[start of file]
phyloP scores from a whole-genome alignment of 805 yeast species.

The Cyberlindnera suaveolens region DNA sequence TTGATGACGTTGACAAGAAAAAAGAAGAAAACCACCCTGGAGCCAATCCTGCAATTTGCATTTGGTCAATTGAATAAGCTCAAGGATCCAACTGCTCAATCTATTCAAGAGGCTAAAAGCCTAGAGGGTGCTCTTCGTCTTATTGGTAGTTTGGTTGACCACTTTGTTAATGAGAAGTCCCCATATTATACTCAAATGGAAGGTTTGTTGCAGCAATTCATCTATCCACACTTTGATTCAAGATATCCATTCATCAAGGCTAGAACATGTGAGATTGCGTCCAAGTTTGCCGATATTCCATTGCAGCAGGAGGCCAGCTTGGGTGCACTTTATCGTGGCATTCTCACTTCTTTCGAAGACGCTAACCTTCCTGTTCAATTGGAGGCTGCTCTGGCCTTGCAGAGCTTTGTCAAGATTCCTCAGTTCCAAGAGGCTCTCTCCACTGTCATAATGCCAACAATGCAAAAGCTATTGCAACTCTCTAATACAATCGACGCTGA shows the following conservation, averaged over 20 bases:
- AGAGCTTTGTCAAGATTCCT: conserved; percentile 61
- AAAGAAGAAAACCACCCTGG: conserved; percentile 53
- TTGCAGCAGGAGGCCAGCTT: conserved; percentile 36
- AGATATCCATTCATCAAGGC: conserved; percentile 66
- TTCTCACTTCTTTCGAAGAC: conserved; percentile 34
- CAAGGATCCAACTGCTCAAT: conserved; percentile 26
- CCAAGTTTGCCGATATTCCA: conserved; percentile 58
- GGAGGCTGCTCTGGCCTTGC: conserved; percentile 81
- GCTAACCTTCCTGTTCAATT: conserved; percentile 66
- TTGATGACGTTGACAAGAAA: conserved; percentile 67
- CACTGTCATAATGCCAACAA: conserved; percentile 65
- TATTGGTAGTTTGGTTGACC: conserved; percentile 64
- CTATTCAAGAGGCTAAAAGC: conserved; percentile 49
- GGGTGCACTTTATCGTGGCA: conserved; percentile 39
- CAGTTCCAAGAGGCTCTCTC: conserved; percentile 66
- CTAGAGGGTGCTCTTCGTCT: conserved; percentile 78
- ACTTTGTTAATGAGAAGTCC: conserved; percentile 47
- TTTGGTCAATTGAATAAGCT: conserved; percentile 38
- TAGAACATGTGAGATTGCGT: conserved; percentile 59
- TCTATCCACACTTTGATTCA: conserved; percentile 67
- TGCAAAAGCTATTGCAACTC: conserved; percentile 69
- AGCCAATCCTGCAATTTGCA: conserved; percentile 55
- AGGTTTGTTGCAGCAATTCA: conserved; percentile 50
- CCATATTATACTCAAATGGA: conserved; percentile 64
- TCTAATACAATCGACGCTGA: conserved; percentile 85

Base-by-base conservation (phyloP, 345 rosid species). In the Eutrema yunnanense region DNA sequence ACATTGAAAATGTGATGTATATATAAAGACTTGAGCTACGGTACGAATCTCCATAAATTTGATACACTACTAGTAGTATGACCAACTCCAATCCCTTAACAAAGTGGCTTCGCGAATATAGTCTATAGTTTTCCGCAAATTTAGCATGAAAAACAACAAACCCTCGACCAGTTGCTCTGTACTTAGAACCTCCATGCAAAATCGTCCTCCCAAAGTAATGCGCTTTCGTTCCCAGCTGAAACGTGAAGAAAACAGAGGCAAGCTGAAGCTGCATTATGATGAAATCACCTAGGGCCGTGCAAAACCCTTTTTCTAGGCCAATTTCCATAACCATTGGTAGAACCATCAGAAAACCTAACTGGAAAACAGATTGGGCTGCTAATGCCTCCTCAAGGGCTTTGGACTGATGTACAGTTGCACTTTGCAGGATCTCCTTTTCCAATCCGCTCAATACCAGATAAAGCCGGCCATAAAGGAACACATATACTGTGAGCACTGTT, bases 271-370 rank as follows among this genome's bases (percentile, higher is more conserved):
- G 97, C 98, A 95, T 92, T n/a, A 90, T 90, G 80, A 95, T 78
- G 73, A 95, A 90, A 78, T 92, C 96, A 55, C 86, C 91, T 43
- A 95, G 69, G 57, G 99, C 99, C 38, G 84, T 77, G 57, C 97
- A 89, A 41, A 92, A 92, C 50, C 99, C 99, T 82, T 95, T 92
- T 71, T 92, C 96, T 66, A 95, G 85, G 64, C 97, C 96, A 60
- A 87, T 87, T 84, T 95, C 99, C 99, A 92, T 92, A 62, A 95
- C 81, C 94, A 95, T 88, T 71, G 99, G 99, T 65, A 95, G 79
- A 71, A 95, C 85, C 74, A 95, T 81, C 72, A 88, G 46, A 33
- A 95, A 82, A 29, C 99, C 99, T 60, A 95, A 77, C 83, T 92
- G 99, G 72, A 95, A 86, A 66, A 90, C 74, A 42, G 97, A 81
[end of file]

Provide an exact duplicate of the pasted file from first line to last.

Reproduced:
phyloP scores from a whole-genome alignment of 805 yeast species.

The Cyberlindnera suaveolens region DNA sequence TTGATGACGTTGACAAGAAAAAAGAAGAAAACCACCCTGGAGCCAATCCTGCAATTTGCATTTGGTCAATTGAATAAGCTCAAGGATCCAACTGCTCAATCTATTCAAGAGGCTAAAAGCCTAGAGGGTGCTCTTCGTCTTATTGGTAGTTTGGTTGACCACTTTGTTAATGAGAAGTCCCCATATTATACTCAAATGGAAGGTTTGTTGCAGCAATTCATCTATCCACACTTTGATTCAAGATATCCATTCATCAAGGCTAGAACATGTGAGATTGCGTCCAAGTTTGCCGATATTCCATTGCAGCAGGAGGCCAGCTTGGGTGCACTTTATCGTGGCATTCTCACTTCTTTCGAAGACGCTAACCTTCCTGTTCAATTGGAGGCTGCTCTGGCCTTGCAGAGCTTTGTCAAGATTCCTCAGTTCCAAGAGGCTCTCTCCACTGTCATAATGCCAACAATGCAAAAGCTATTGCAACTCTCTAATACAATCGACGCTGA shows the following conservation, averaged over 20 bases:
- AGAGCTTTGTCAAGATTCCT: conserved; percentile 61
- AAAGAAGAAAACCACCCTGG: conserved; percentile 53
- TTGCAGCAGGAGGCCAGCTT: conserved; percentile 36
- AGATATCCATTCATCAAGGC: conserved; percentile 66
- TTCTCACTTCTTTCGAAGAC: conserved; percentile 34
- CAAGGATCCAACTGCTCAAT: conserved; percentile 26
- CCAAGTTTGCCGATATTCCA: conserved; percentile 58
- GGAGGCTGCTCTGGCCTTGC: conserved; percentile 81
- GCTAACCTTCCTGTTCAATT: conserved; percentile 66
- TTGATGACGTTGACAAGAAA: conserved; percentile 67
- CACTGTCATAATGCCAACAA: conserved; percentile 65
- TATTGGTAGTTTGGTTGACC: conserved; percentile 64
- CTATTCAAGAGGCTAAAAGC: conserved; percentile 49
- GGGTGCACTTTATCGTGGCA: conserved; percentile 39
- CAGTTCCAAGAGGCTCTCTC: conserved; percentile 66
- CTAGAGGGTGCTCTTCGTCT: conserved; percentile 78
- ACTTTGTTAATGAGAAGTCC: conserved; percentile 47
- TTTGGTCAATTGAATAAGCT: conserved; percentile 38
- TAGAACATGTGAGATTGCGT: conserved; percentile 59
- TCTATCCACACTTTGATTCA: conserved; percentile 67
- TGCAAAAGCTATTGCAACTC: conserved; percentile 69
- AGCCAATCCTGCAATTTGCA: conserved; percentile 55
- AGGTTTGTTGCAGCAATTCA: conserved; percentile 50
- CCATATTATACTCAAATGGA: conserved; percentile 64
- TCTAATACAATCGACGCTGA: conserved; percentile 85

Base-by-base conservation (phyloP, 345 rosid species). In the Eutrema yunnanense region DNA sequence ACATTGAAAATGTGATGTATATATAAAGACTTGAGCTACGGTACGAATCTCCATAAATTTGATACACTACTAGTAGTATGACCAACTCCAATCCCTTAACAAAGTGGCTTCGCGAATATAGTCTATAGTTTTCCGCAAATTTAGCATGAAAAACAACAAACCCTCGACCAGTTGCTCTGTACTTAGAACCTCCATGCAAAATCGTCCTCCCAAAGTAATGCGCTTTCGTTCCCAGCTGAAACGTGAAGAAAACAGAGGCAAGCTGAAGCTGCATTATGATGAAATCACCTAGGGCCGTGCAAAACCCTTTTTCTAGGCCAATTTCCATAACCATTGGTAGAACCATCAGAAAACCTAACTGGAAAACAGATTGGGCTGCTAATGCCTCCTCAAGGGCTTTGGACTGATGTACAGTTGCACTTTGCAGGATCTCCTTTTCCAATCCGCTCAATACCAGATAAAGCCGGCCATAAAGGAACACATATACTGTGAGCACTGTT, bases 271-370 rank as follows among this genome's bases (percentile, higher is more conserved):
- G 97, C 98, A 95, T 92, T n/a, A 90, T 90, G 80, A 95, T 78
- G 73, A 95, A 90, A 78, T 92, C 96, A 55, C 86, C 91, T 43
- A 95, G 69, G 57, G 99, C 99, C 38, G 84, T 77, G 57, C 97
- A 89, A 41, A 92, A 92, C 50, C 99, C 99, T 82, T 95, T 92
- T 71, T 92, C 96, T 66, A 95, G 85, G 64, C 97, C 96, A 60
- A 87, T 87, T 84, T 95, C 99, C 99, A 92, T 92, A 62, A 95
- C 81, C 94, A 95, T 88, T 71, G 99, G 99, T 65, A 95, G 79
- A 71, A 95, C 85, C 74, A 95, T 81, C 72, A 88, G 46, A 33
- A 95, A 82, A 29, C 99, C 99, T 60, A 95, A 77, C 83, T 92
- G 99, G 72, A 95, A 86, A 66, A 90, C 74, A 42, G 97, A 81